3. Bryan Says:

    That would require like insane lifelike AI, to be able to pick up that you said computers are meant to make things harder, decide that computers are meant to make things easier, and change it.

  4. rob Says:

    Indeed it would. But in a future like that, I doubt Apple and Microsoft will still be around.

  5. Bryan Says:

    Unless they both screw up really bad, theres a good chance they’ll still be around, and widely used. Just look at the countless companies that are still around from the late 1800s. Just like how windows xp will probably still be widely used 5 years from now, unless microsoft somehow deactivates everybody’s windows xp somehow in the future (doubt it though).

  6. rob Says:

    I just think the Computer industry is so fast moving, that if a company makes one wrong move everyone else will blow by them. Just look at video cards: S3 Savage cards, and the Voodoo 3dfx were the biggest things on the block ten years ago. But they’re nowhere now. I’m not saying Microsoft and Apple are just going to disappear any time soon, but once computers change dramatically (I’m not talking a new UI… I mean, holographic displays or something), new companies will spring up to make new OSes that support the newest technology the best. Then, as time passes, the old stuff will fade.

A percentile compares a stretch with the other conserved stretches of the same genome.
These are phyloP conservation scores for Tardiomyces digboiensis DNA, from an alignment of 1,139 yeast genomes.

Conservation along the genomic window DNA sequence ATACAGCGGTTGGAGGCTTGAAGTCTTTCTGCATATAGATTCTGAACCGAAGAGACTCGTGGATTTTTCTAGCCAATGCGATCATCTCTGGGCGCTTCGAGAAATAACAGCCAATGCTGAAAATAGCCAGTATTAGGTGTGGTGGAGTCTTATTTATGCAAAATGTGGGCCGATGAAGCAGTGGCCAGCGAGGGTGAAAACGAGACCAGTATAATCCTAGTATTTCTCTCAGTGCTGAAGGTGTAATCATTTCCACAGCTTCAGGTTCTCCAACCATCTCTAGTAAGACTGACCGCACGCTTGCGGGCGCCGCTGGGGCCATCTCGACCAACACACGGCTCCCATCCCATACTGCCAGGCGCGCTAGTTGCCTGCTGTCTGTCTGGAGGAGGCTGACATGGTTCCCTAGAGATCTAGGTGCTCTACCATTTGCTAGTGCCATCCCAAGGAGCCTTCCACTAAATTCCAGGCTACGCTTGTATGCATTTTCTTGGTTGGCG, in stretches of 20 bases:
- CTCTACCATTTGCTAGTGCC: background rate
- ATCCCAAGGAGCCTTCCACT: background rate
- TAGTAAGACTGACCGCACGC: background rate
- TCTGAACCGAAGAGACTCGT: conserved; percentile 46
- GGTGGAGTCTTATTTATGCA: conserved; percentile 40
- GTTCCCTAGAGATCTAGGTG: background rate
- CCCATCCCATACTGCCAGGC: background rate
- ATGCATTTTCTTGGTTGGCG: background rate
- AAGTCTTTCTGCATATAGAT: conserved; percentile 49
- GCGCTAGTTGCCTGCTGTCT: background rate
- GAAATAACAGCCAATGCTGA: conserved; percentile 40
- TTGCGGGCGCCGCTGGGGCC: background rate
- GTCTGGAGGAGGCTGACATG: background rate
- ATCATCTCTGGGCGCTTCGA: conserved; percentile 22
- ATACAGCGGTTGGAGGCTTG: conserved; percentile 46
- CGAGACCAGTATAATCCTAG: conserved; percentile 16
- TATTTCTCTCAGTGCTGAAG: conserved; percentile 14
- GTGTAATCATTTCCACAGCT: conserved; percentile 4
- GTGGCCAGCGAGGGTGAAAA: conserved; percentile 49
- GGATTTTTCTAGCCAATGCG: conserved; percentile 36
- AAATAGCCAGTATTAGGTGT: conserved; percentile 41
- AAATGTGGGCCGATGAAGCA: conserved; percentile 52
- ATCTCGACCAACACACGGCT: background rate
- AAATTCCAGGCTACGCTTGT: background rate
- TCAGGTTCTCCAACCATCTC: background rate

The U.S. Government is particularly interesting, in that they use things that are either really old or really new. They still use Cyber70 mainframes (70 as in the 1970’s), yet use biometric scanners instead of passwords all over the place. It shows that old technology will never be gone, and something as huge as Microsoft Windows isn’t going anywhere. But eventually the company is going to have to give up on their system when it isn’t making enough profit, like if a new guy shows up.

    With the recent emergence of projects like AjaxOS, and generally a lot of the stuff Google is doing with Web 2.0, the future seems interesting. It is very viable that the future OS will simply be a way to boot into a high-tech web browser that will connect to a company’s server that will emulate OS functionality with AJAX.

    But the bottom line is that things are always changing, and I think… some day… Windows will be a thing of the past.

  7. Jolie Says:

    Just thought you’d like to check this out:


  8. rob Says:

    Wow. 😯 If I didn’t have such an affinity for bears (as well as monkeys), I’d probably go hunt down these bears and then kill & eat THEM…